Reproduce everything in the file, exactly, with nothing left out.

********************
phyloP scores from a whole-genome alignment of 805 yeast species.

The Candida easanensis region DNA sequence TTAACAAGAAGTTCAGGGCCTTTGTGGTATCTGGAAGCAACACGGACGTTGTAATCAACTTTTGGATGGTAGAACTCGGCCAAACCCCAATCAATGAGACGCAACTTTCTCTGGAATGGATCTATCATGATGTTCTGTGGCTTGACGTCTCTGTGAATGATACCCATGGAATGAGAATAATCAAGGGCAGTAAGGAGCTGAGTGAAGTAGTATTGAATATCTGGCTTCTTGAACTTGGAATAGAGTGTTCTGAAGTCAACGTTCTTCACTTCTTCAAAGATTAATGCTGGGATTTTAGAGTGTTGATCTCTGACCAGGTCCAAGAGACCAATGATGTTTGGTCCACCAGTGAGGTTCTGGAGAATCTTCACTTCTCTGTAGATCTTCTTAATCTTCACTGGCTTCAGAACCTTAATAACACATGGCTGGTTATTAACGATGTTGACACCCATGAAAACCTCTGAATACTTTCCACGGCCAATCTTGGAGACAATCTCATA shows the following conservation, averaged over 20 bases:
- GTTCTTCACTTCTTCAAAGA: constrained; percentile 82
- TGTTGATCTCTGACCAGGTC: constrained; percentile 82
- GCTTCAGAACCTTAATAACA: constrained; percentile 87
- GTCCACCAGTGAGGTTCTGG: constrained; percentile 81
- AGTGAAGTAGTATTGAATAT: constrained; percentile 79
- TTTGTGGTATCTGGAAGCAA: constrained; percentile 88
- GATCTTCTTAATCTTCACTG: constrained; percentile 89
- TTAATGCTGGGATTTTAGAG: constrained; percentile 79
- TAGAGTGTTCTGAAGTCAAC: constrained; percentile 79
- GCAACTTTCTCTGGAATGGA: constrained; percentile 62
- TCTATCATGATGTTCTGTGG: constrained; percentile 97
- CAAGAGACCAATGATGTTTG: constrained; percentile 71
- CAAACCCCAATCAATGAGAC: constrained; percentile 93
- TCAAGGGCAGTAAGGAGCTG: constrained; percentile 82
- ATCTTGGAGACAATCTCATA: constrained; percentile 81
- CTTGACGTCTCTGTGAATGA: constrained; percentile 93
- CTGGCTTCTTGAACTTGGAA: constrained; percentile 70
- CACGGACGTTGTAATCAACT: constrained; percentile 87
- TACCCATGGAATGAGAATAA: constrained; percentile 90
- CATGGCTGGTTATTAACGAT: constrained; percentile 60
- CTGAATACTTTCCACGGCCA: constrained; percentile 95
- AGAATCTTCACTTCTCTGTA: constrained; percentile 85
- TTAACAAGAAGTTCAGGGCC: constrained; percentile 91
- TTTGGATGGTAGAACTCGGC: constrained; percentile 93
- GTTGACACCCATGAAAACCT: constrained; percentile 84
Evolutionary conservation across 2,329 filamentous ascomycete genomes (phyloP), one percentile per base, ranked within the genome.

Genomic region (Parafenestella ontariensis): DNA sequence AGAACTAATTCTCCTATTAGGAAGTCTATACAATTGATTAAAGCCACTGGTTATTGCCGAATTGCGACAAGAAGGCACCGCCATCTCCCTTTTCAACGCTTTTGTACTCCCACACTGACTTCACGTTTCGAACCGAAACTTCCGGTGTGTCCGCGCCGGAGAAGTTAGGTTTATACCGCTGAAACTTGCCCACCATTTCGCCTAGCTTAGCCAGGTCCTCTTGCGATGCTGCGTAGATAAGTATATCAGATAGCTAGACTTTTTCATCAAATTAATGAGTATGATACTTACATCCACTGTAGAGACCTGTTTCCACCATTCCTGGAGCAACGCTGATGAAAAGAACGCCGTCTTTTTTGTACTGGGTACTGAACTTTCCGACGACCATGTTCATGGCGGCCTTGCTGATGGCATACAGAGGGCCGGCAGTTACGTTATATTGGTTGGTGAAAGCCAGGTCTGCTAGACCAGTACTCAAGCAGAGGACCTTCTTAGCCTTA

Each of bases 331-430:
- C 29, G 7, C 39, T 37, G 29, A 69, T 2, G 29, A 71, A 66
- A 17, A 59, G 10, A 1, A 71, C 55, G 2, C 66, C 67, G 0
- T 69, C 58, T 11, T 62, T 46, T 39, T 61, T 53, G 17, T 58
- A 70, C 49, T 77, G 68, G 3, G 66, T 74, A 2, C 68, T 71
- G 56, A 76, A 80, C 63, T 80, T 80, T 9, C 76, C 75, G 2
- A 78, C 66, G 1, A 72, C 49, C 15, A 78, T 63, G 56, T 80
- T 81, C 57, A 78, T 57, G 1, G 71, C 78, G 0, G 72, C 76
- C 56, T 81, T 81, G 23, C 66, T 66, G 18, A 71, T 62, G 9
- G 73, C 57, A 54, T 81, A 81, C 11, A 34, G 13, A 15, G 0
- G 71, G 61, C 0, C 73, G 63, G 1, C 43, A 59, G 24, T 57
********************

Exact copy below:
phyloP scores from a whole-genome alignment of 805 yeast species.

The Candida easanensis region DNA sequence TTAACAAGAAGTTCAGGGCCTTTGTGGTATCTGGAAGCAACACGGACGTTGTAATCAACTTTTGGATGGTAGAACTCGGCCAAACCCCAATCAATGAGACGCAACTTTCTCTGGAATGGATCTATCATGATGTTCTGTGGCTTGACGTCTCTGTGAATGATACCCATGGAATGAGAATAATCAAGGGCAGTAAGGAGCTGAGTGAAGTAGTATTGAATATCTGGCTTCTTGAACTTGGAATAGAGTGTTCTGAAGTCAACGTTCTTCACTTCTTCAAAGATTAATGCTGGGATTTTAGAGTGTTGATCTCTGACCAGGTCCAAGAGACCAATGATGTTTGGTCCACCAGTGAGGTTCTGGAGAATCTTCACTTCTCTGTAGATCTTCTTAATCTTCACTGGCTTCAGAACCTTAATAACACATGGCTGGTTATTAACGATGTTGACACCCATGAAAACCTCTGAATACTTTCCACGGCCAATCTTGGAGACAATCTCATA shows the following conservation, averaged over 20 bases:
- GTTCTTCACTTCTTCAAAGA: constrained; percentile 82
- TGTTGATCTCTGACCAGGTC: constrained; percentile 82
- GCTTCAGAACCTTAATAACA: constrained; percentile 87
- GTCCACCAGTGAGGTTCTGG: constrained; percentile 81
- AGTGAAGTAGTATTGAATAT: constrained; percentile 79
- TTTGTGGTATCTGGAAGCAA: constrained; percentile 88
- GATCTTCTTAATCTTCACTG: constrained; percentile 89
- TTAATGCTGGGATTTTAGAG: constrained; percentile 79
- TAGAGTGTTCTGAAGTCAAC: constrained; percentile 79
- GCAACTTTCTCTGGAATGGA: constrained; percentile 62
- TCTATCATGATGTTCTGTGG: constrained; percentile 97
- CAAGAGACCAATGATGTTTG: constrained; percentile 71
- CAAACCCCAATCAATGAGAC: constrained; percentile 93
- TCAAGGGCAGTAAGGAGCTG: constrained; percentile 82
- ATCTTGGAGACAATCTCATA: constrained; percentile 81
- CTTGACGTCTCTGTGAATGA: constrained; percentile 93
- CTGGCTTCTTGAACTTGGAA: constrained; percentile 70
- CACGGACGTTGTAATCAACT: constrained; percentile 87
- TACCCATGGAATGAGAATAA: constrained; percentile 90
- CATGGCTGGTTATTAACGAT: constrained; percentile 60
- CTGAATACTTTCCACGGCCA: constrained; percentile 95
- AGAATCTTCACTTCTCTGTA: constrained; percentile 85
- TTAACAAGAAGTTCAGGGCC: constrained; percentile 91
- TTTGGATGGTAGAACTCGGC: constrained; percentile 93
- GTTGACACCCATGAAAACCT: constrained; percentile 84
Evolutionary conservation across 2,329 filamentous ascomycete genomes (phyloP), one percentile per base, ranked within the genome.

Genomic region (Parafenestella ontariensis): DNA sequence AGAACTAATTCTCCTATTAGGAAGTCTATACAATTGATTAAAGCCACTGGTTATTGCCGAATTGCGACAAGAAGGCACCGCCATCTCCCTTTTCAACGCTTTTGTACTCCCACACTGACTTCACGTTTCGAACCGAAACTTCCGGTGTGTCCGCGCCGGAGAAGTTAGGTTTATACCGCTGAAACTTGCCCACCATTTCGCCTAGCTTAGCCAGGTCCTCTTGCGATGCTGCGTAGATAAGTATATCAGATAGCTAGACTTTTTCATCAAATTAATGAGTATGATACTTACATCCACTGTAGAGACCTGTTTCCACCATTCCTGGAGCAACGCTGATGAAAAGAACGCCGTCTTTTTTGTACTGGGTACTGAACTTTCCGACGACCATGTTCATGGCGGCCTTGCTGATGGCATACAGAGGGCCGGCAGTTACGTTATATTGGTTGGTGAAAGCCAGGTCTGCTAGACCAGTACTCAAGCAGAGGACCTTCTTAGCCTTA

Each of bases 331-430:
- C 29, G 7, C 39, T 37, G 29, A 69, T 2, G 29, A 71, A 66
- A 17, A 59, G 10, A 1, A 71, C 55, G 2, C 66, C 67, G 0
- T 69, C 58, T 11, T 62, T 46, T 39, T 61, T 53, G 17, T 58
- A 70, C 49, T 77, G 68, G 3, G 66, T 74, A 2, C 68, T 71
- G 56, A 76, A 80, C 63, T 80, T 80, T 9, C 76, C 75, G 2
- A 78, C 66, G 1, A 72, C 49, C 15, A 78, T 63, G 56, T 80
- T 81, C 57, A 78, T 57, G 1, G 71, C 78, G 0, G 72, C 76
- C 56, T 81, T 81, G 23, C 66, T 66, G 18, A 71, T 62, G 9
- G 73, C 57, A 54, T 81, A 81, C 11, A 34, G 13, A 15, G 0
- G 71, G 61, C 0, C 73, G 63, G 1, C 43, A 59, G 24, T 57